The National Crisis

Tipping point-n., the critical point in an evolving situation that leads to a new and irreversible development.

Events in the Spring of 2020 may well have brought our nation to a "tipping point,” a time when things are forced to change. This often happens for the good of a society--but not always.

The Covid-19 pandemic has caused us to re-think the way we work, educate our children, socialize, and worship and disciple others. It has brought us back home as families, too. This has been a tragedy, of course, as multitudes have died, but some positive things are coming from it.

Now, with the murder of George Floyd, we are confronting, on a massive scale, injustice born of racism. Protesters fill the streets and our cities are burning. Issues that have for a long time simmered just beneath the surface in our culture are now erupting, sometimes violently.

Like you, my heart grieves at the images on our televisions these last several days. I pray for cooler heads to prevail, and for peace and calm to return. That no other lives will be lost. Certainly, such mayhem and wanton destruction is unacceptable.

But it cannot be a prayer for things to go back to the way they were in some imagined better time in our country. I am trying to understand that these protests are coming from deep anguish over what happened to Floyd last week, and to Ahmaud Arbery several days before that, and to so many other African-American young men over the course of our history. Unarmed, sometimes totally innocent, men who were mistreated or even killed because of the color of their skin. We need to hear their cries and feel that weight of injustice that they have carried for so long.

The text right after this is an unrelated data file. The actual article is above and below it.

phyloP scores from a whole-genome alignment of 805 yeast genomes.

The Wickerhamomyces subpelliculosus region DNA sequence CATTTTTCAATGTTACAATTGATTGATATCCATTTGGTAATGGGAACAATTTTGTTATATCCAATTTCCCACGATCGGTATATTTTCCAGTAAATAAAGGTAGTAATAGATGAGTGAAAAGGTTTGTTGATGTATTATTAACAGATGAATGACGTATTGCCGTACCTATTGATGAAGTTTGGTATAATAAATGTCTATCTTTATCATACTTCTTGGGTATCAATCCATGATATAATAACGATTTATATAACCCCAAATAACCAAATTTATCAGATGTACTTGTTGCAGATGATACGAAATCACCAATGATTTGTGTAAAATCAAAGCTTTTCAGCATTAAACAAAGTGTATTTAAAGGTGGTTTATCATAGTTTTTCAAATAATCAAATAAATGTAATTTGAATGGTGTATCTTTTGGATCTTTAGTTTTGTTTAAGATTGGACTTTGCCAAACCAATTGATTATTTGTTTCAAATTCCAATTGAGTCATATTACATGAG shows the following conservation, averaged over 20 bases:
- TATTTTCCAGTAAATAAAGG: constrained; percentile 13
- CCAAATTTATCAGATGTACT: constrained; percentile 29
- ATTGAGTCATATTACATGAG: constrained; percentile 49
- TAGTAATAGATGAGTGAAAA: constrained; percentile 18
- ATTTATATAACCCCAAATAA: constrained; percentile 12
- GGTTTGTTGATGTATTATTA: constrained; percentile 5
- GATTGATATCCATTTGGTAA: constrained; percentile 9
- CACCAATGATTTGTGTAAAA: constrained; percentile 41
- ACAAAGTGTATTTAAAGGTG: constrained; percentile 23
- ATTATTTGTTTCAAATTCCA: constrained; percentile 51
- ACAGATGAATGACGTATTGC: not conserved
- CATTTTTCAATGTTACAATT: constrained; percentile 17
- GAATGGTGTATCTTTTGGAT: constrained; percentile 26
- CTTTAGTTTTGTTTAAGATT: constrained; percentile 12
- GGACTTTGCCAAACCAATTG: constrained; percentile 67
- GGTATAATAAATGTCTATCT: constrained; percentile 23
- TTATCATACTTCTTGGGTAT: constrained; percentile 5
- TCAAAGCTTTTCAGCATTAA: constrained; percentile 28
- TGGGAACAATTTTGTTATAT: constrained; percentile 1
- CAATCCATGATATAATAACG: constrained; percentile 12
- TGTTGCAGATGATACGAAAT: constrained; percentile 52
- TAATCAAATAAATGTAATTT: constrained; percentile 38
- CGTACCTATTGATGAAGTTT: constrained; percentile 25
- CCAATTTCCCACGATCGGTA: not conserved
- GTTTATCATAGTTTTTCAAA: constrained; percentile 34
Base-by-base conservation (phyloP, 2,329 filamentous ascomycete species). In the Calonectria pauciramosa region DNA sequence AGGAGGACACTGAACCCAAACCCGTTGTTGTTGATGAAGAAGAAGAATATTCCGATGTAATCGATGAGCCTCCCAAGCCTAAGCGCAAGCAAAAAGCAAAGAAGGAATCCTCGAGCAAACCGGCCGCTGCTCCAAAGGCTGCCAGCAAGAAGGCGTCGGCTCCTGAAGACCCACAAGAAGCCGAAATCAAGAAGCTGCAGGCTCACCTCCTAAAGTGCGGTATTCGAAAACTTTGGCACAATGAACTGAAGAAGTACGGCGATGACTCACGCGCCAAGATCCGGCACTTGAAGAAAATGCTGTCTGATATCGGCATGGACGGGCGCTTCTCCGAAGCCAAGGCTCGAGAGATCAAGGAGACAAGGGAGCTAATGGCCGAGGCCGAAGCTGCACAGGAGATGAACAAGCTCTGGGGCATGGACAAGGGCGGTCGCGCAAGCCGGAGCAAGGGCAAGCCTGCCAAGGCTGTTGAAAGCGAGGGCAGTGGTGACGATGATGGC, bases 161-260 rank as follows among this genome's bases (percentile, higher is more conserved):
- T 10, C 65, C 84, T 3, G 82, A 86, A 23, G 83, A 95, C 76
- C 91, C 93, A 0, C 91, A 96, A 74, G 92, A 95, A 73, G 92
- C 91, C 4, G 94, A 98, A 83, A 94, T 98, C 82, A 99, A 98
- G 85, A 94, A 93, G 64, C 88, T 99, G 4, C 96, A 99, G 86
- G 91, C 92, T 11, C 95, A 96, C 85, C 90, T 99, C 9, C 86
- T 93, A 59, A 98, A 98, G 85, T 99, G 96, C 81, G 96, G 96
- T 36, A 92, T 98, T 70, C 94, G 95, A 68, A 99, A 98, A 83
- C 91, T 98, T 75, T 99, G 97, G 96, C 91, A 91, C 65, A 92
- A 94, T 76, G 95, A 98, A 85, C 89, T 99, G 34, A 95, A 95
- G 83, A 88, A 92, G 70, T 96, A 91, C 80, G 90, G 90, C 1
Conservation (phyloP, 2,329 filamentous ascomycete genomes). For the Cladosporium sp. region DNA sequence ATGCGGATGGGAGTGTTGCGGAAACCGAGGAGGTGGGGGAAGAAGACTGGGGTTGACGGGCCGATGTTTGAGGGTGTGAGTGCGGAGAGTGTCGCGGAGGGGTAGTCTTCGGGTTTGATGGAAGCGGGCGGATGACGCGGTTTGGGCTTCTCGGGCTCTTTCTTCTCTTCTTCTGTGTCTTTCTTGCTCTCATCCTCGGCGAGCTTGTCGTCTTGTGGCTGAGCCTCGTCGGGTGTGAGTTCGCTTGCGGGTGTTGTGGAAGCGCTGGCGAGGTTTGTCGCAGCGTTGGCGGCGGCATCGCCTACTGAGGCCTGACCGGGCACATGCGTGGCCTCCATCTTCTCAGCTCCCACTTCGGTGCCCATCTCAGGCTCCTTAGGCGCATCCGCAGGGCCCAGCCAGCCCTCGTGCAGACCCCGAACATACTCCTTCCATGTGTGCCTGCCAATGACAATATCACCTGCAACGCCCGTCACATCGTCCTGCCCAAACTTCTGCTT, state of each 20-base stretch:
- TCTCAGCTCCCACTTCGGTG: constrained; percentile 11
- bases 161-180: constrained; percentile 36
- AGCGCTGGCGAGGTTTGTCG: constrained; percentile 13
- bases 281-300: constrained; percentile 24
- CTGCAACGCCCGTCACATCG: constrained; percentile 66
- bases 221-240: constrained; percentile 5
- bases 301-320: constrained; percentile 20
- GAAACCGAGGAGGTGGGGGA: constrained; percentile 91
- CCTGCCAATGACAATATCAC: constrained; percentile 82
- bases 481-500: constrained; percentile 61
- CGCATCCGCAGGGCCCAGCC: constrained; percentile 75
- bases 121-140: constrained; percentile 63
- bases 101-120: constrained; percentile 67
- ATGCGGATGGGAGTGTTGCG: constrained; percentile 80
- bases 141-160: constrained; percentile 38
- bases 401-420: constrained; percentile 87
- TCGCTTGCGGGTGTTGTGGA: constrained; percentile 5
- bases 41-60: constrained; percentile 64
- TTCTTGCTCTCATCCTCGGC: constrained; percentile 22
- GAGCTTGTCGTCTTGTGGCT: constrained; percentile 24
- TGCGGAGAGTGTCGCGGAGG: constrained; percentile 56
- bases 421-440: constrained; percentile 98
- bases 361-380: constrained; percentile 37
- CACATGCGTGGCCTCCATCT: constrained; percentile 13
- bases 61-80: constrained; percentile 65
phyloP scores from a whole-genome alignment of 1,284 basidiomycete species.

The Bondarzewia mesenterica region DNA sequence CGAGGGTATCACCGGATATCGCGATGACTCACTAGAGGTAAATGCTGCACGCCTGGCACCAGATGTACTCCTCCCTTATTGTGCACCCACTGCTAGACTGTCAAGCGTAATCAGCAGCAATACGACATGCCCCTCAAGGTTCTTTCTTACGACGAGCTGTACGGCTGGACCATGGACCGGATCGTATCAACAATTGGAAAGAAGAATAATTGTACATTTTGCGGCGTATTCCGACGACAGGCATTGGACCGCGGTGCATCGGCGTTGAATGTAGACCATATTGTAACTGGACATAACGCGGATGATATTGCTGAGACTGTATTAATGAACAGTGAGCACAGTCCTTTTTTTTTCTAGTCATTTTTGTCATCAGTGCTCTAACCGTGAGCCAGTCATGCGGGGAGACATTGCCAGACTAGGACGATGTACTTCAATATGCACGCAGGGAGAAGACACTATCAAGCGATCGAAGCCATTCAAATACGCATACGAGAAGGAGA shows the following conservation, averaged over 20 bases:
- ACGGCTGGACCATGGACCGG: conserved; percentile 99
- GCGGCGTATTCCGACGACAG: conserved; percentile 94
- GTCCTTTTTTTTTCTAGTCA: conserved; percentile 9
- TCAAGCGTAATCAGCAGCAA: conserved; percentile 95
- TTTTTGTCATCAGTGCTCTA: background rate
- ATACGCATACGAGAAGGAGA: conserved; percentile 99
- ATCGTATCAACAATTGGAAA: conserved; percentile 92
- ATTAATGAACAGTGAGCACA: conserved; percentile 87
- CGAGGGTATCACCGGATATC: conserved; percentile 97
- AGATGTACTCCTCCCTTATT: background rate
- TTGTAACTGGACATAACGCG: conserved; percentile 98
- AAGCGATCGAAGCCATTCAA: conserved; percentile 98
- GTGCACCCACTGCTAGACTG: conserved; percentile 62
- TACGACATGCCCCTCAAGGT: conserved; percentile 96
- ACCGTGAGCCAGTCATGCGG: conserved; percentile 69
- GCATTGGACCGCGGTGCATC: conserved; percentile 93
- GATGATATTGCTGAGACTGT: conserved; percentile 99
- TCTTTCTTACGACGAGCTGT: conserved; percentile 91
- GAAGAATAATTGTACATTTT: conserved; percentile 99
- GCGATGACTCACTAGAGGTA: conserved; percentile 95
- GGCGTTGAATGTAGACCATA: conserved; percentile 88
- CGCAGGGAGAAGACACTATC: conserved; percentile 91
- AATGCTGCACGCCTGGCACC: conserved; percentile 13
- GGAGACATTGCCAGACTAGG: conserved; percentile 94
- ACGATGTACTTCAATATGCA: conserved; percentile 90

Most law enforcement personnel are good and decent individuals, putting their lives on the line every day for our safety. This is not an indictment of them. They are heroes to be honored. The ones I have heard from, friends of mine, are just as grieved by all of this as anyone else. But clearly something is dreadfully wrong in our country when things like this can happen so regularly.

God is a God who desires righteousness and justice for all people--and that needs to be our cause, too. We must not be content to merely say, "Well, I am not a racist." Christians need to be anti-racists.

 "Speak up for those who cannot speak for themselves,
 for the rights of all who are destitute.
 Speak up and judge fairly;
 Defend the rights of the poor and needy
-- Proverbs 31:8-9

"He has shown you, O man, what is good.
 And what does the LORD require of you?
 To act justly and to love mercy
 and to walk humbly with your God.

-- Micah 6:8

It would help all of us gain better understanding if we would sit down with members of another race and listen to each other. I intend to do more of that in the days just ahead (James 2:19-20). Things can be better, we can get through all of this, if we are willing to allow God to work on our heart and the hearts of our brothers and sisters.

If I didn't believe in the possibility of change, I wouldn't be much of a Christian.

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